Garden and grounds can include but are not limited to:

  • Grounds for hobbies / leisure activities e.g. tennis courts, paddocks, bee hives
  • Storage areas e.g. garages, barns, stables
  • Water features / waterways e.g. ponds, streams, swimming pools, lakes
  • Flower / vegetable gardens / walled gardens
  • Outbuildings e.g. conservatories, orangeries, greenhouses
  • Fields / woodland e.g. non-commercial paddocks, orchards, grazing

Constructed or adapted for use

It is an objective test as to whether a building is in the process of adaption or construction for use as a dwelling at the effective date. Intention alone is not sufficient.

Planning permission is not enough to consider a dwelling being under construction. However, once construction has begun - which is considered to be once building works start on top of a foundation - with the intended use on completion as a dwelling, this will be considered residential.

Preparatory works, including demolition of previous buildings and site preparation are not considered sufficient to determine that construction of a dwelling has started. These may be considered ‘construction works’ but they do not yet involve the construction of the building for use as a dwelling.

Change of use

From residential to non-residential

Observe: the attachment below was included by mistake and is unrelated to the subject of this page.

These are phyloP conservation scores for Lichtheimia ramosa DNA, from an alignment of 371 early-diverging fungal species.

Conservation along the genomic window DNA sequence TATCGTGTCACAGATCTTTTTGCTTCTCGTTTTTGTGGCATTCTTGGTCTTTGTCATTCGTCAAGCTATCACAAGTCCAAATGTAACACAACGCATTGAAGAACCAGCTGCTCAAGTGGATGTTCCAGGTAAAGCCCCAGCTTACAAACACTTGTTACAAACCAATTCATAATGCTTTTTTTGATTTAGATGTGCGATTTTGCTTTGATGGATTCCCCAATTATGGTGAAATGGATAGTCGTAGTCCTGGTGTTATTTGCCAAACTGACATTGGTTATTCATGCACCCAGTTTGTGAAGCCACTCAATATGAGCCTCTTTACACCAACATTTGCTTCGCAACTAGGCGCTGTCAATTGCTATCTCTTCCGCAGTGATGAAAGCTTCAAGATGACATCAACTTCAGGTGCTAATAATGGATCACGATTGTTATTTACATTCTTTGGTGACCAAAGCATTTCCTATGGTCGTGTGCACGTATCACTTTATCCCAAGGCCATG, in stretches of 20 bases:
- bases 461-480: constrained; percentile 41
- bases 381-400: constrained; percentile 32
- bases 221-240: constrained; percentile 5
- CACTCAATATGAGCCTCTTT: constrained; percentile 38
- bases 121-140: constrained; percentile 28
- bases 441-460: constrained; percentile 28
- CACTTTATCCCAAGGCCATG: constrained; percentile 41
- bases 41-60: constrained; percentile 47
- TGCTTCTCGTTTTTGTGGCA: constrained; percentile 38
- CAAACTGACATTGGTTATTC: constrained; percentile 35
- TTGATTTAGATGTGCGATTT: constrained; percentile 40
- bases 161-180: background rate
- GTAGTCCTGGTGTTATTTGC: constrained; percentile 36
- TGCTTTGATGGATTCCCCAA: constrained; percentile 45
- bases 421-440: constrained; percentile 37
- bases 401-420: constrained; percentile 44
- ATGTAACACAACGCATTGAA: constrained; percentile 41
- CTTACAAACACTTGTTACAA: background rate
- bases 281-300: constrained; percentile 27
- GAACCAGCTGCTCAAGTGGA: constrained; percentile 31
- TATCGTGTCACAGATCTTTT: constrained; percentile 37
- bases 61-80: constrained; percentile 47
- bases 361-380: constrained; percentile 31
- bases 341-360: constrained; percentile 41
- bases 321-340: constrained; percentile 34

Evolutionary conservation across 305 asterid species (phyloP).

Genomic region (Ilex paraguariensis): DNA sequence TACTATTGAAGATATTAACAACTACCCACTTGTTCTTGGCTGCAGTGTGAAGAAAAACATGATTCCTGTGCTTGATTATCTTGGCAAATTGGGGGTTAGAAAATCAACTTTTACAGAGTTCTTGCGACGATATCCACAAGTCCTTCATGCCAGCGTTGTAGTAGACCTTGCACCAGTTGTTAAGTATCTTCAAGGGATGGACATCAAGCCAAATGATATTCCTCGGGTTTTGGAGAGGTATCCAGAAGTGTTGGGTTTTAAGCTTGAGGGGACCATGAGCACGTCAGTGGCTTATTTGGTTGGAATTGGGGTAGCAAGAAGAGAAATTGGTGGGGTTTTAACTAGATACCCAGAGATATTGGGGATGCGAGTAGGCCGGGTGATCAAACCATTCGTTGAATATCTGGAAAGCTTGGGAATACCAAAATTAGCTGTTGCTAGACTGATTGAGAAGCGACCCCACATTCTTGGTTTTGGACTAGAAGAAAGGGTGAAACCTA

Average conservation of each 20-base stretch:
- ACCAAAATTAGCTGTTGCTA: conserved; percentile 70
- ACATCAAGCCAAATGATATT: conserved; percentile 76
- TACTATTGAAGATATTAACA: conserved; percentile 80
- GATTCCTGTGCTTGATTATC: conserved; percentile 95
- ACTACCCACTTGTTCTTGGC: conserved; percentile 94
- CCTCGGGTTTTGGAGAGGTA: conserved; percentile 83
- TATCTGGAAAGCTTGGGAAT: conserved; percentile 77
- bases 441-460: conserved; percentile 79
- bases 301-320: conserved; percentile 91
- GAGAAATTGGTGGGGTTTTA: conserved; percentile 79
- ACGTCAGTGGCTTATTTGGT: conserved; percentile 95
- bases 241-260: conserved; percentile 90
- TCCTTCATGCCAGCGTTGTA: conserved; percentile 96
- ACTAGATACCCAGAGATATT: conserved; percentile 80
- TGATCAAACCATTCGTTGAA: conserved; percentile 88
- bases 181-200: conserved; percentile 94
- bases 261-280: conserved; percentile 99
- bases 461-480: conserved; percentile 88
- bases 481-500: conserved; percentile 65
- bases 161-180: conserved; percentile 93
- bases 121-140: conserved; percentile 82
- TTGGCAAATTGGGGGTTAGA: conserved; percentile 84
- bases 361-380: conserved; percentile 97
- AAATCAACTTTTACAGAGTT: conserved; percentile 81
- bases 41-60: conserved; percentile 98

A change of use from residential to non-residential property takes effect from the time that the associated planning permission and any building warrant for conversion works have been fully implemented.

This is when:

  1. a completion certificate has been given for any work requiring building warrants and
  2. a submission has been made under section 27B of the Town and Country Planning (Scotland) Act 1997, notifying the local authority of completion of the development.

Where there are no works involved in a change of use planning application any change would be from the point the change actually occurs. Full documentation should be kept.

If the effective date of the land transaction takes place earlier than the change of use takes place, residential rates will apply.

From non-residential to residential

Where the proposed change is from non-residential to residential, for LBTT purposes the property becomes residential as soon as any construction / adaptation for such use begins.